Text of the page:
THE Conservatives are “very serious” about wresting a key North-East seat from Labour, a senior Cabinet minister has said.

Greg Clark yesterday confirmed the party will target Darlington as it attempts to seize traditional Labour heartland in the General Election.

The Teesside-born Business Secretary revealed the party’s intentions during a visit to the town, which means a trio of Tory big-hitters have come to Darlington in little more than a week.

Prime Minister Theresa May previously met workers at a haulage firm and Chancellor Philip Hammond toured a marine operator’s factory, both on the town’s Faverdale industrial estate, with Mr Clark looking around the Centre for Process Innovation’s £38m National Biologics Manufacturing Centre.

Speaking to The Northern Echo, Mr Clark, who was born in Middlesbrough and went to school in nearby South Bank, said the area was very much on his party’s radar.

Asked about the key Darlington seat, which the Conservatives last held with Michael Fallon in the early 1990s and has latterly been with Labour’s Jenny Chapman, Mr Clark said: “We are very serious about Darlington and very serious about the Tees Valley.

“We hope that we will be able to persuade the British people to elect a Conservative Government and have a Conservative MP for Darlington to have a direct voice in that Government.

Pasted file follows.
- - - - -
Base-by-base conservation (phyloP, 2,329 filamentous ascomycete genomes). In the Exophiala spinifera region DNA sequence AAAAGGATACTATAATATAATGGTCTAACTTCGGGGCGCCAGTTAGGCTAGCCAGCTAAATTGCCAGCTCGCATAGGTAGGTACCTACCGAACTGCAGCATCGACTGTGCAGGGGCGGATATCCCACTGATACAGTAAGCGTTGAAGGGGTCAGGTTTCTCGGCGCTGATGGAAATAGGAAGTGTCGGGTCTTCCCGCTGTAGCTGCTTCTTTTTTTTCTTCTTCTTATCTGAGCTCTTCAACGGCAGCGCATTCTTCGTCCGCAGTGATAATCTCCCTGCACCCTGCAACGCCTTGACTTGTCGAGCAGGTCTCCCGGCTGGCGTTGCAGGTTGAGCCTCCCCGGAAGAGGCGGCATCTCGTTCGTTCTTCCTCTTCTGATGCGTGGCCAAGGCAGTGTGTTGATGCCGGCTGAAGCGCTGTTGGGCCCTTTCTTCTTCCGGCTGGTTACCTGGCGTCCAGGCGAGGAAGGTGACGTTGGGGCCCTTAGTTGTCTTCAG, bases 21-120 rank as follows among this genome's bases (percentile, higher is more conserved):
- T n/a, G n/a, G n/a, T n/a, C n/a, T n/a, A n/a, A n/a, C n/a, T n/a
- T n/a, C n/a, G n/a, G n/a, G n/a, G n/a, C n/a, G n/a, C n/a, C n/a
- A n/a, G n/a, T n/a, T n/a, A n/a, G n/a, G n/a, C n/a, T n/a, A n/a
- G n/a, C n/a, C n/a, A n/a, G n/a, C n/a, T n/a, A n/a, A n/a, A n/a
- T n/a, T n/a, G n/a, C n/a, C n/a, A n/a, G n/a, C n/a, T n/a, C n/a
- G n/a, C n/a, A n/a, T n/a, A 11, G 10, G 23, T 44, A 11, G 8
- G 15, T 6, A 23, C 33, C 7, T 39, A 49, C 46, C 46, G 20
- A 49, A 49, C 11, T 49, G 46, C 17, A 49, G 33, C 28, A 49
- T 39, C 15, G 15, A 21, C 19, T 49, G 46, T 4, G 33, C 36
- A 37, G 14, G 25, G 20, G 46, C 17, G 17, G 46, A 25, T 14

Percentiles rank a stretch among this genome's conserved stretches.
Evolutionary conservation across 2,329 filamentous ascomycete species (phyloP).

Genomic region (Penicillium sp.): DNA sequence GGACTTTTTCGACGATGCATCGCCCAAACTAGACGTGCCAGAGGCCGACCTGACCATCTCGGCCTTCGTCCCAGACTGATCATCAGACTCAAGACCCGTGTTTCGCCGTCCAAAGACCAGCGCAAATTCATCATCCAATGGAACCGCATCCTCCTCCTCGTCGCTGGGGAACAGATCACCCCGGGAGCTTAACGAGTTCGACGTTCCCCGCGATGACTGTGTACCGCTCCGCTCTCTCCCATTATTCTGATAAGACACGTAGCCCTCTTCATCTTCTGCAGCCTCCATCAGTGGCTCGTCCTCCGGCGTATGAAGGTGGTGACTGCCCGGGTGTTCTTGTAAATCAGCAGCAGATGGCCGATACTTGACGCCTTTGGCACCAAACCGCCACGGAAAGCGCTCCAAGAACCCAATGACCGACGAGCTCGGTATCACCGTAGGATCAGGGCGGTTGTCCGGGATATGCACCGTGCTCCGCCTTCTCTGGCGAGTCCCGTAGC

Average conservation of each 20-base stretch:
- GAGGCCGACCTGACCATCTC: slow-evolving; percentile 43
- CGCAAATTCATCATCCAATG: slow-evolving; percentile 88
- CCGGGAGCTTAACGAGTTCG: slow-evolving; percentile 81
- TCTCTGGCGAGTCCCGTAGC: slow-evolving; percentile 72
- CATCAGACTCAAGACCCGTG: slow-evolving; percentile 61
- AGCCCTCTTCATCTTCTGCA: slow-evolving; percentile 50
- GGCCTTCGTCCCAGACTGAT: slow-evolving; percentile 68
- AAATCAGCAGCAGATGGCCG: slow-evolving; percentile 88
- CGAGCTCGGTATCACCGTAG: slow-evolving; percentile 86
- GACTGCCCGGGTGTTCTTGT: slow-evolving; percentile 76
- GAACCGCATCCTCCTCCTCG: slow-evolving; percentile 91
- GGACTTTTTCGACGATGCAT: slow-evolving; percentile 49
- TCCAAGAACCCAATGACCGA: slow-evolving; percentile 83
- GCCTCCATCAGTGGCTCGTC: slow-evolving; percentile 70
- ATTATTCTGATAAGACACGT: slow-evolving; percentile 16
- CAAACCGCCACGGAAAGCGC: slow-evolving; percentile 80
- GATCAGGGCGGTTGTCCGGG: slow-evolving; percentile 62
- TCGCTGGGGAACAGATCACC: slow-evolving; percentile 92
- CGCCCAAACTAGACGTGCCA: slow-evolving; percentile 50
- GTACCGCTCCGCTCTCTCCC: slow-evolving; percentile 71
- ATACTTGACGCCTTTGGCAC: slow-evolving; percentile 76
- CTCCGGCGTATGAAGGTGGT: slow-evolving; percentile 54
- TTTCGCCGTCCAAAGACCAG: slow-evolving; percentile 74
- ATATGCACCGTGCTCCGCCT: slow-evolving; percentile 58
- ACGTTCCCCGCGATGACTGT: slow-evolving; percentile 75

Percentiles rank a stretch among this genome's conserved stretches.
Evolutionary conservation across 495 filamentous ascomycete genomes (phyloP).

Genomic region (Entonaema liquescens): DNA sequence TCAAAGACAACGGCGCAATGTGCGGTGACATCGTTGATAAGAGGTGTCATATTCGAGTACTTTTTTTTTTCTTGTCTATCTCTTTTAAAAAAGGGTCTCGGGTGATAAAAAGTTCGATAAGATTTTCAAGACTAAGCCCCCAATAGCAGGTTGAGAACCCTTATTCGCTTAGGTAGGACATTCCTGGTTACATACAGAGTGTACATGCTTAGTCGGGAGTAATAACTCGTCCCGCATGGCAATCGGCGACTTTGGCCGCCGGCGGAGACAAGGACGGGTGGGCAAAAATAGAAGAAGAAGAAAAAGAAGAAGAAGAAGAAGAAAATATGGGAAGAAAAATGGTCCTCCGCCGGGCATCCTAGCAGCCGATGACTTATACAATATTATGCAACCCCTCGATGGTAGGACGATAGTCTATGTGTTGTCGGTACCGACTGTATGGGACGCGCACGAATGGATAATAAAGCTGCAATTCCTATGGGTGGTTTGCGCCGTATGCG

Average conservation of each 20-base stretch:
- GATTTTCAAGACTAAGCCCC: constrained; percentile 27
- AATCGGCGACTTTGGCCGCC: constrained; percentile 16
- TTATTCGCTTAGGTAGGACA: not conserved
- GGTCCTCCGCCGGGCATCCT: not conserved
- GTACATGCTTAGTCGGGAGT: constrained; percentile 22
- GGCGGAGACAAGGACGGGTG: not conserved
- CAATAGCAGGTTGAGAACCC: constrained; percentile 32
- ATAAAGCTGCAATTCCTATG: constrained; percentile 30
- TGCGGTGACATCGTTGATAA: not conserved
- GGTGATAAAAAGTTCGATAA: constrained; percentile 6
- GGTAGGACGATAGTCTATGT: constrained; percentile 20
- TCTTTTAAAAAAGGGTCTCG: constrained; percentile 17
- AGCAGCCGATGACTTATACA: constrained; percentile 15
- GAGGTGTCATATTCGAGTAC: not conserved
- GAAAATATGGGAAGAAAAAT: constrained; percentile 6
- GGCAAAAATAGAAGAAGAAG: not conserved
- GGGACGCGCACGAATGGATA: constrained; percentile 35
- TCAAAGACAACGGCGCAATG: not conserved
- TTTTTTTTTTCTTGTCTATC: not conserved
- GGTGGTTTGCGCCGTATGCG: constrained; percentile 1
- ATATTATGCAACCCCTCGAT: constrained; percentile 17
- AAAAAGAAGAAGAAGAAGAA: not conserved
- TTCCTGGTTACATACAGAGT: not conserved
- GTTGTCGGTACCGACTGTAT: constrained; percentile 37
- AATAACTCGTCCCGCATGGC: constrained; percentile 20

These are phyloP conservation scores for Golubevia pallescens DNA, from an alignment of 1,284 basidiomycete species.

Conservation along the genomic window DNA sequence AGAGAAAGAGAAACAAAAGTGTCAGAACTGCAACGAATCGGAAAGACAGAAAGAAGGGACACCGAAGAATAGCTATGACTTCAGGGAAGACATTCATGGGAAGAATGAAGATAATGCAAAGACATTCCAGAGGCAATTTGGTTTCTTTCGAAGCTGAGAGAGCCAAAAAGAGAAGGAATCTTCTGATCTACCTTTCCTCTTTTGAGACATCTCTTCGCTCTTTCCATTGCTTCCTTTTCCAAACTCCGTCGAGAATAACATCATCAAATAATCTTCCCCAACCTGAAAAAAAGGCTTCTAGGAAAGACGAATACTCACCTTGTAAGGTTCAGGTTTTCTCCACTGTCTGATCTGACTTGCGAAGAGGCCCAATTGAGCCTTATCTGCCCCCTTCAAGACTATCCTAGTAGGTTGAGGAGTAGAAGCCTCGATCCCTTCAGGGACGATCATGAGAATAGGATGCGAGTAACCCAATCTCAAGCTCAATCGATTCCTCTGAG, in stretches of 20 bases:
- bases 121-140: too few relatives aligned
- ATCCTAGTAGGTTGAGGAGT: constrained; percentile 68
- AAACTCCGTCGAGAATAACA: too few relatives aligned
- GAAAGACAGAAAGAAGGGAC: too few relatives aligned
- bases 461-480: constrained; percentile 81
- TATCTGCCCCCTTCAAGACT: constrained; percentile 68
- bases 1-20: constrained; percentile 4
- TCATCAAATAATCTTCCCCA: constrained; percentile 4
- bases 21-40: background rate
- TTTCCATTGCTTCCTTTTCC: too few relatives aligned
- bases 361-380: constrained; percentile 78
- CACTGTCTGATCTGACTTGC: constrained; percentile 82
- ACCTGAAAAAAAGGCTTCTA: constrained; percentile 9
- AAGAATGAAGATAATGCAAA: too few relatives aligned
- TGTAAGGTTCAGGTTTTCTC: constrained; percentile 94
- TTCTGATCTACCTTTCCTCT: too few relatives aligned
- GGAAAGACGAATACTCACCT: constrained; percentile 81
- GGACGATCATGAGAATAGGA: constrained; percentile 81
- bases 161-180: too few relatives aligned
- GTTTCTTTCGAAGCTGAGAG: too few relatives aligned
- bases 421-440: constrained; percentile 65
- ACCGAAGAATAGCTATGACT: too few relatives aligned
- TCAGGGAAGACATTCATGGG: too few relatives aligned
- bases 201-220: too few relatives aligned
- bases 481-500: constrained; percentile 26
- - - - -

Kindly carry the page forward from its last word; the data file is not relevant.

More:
“I think that would be great for the town, but we don’t take anything for granted.”

Mr Clark visited the CPI’s base, which was officially opened in September 2015 with the ambition of putting the North-East at the vanguard of global health treatments by providing firms with technical backing to research and develop potentially life-saving cures and vaccines.

He said: “My family are still on Teesside and it’s always a place that’s very dear to me.

“I think places like Darlington and the Tees Valley have put themselves on the national map by the growth that is taking place and the resurgence of optimism around here.

“The CPI is the perfect example of it; you’ve got companies based in Portsmouth and Cambridge coming to use the facilities and workforce in Darlington.

“There is huge interest in bolstering and continuing that momentum here.

“We are in the middle of an election campaign that we are going to fight very hard.”

Mr Clark also revealed he aims to revive plans for a Teesside carbon capture and storage network, to help meet emissions targets, should his party win the election, and defended the Conservatives from Labour criticism over potential changes to pensioners’ winter fuel payments.

Shadow chancellor John McDonnell has said the Tories’ manifesto plan to means-test the allowance was “sneaky”, adding it would affect the poorest people.

However, Mr Clark, said the proposals were reflective of a party that is willing to take “serious decisions”.

He added: “Everyone knows that as people are living longer the challenges of making sure people have decent care is a big one.

“The easiest thing would be to just duck that and say we will come back to it.

“But this is a policy that will make a serious difference to care for the elderly and make sure people in the mainstream, who have modest means, can be confident they can have the care they need.

“I think you need to have someone, like Theresa May, who is going to take serious decisions.”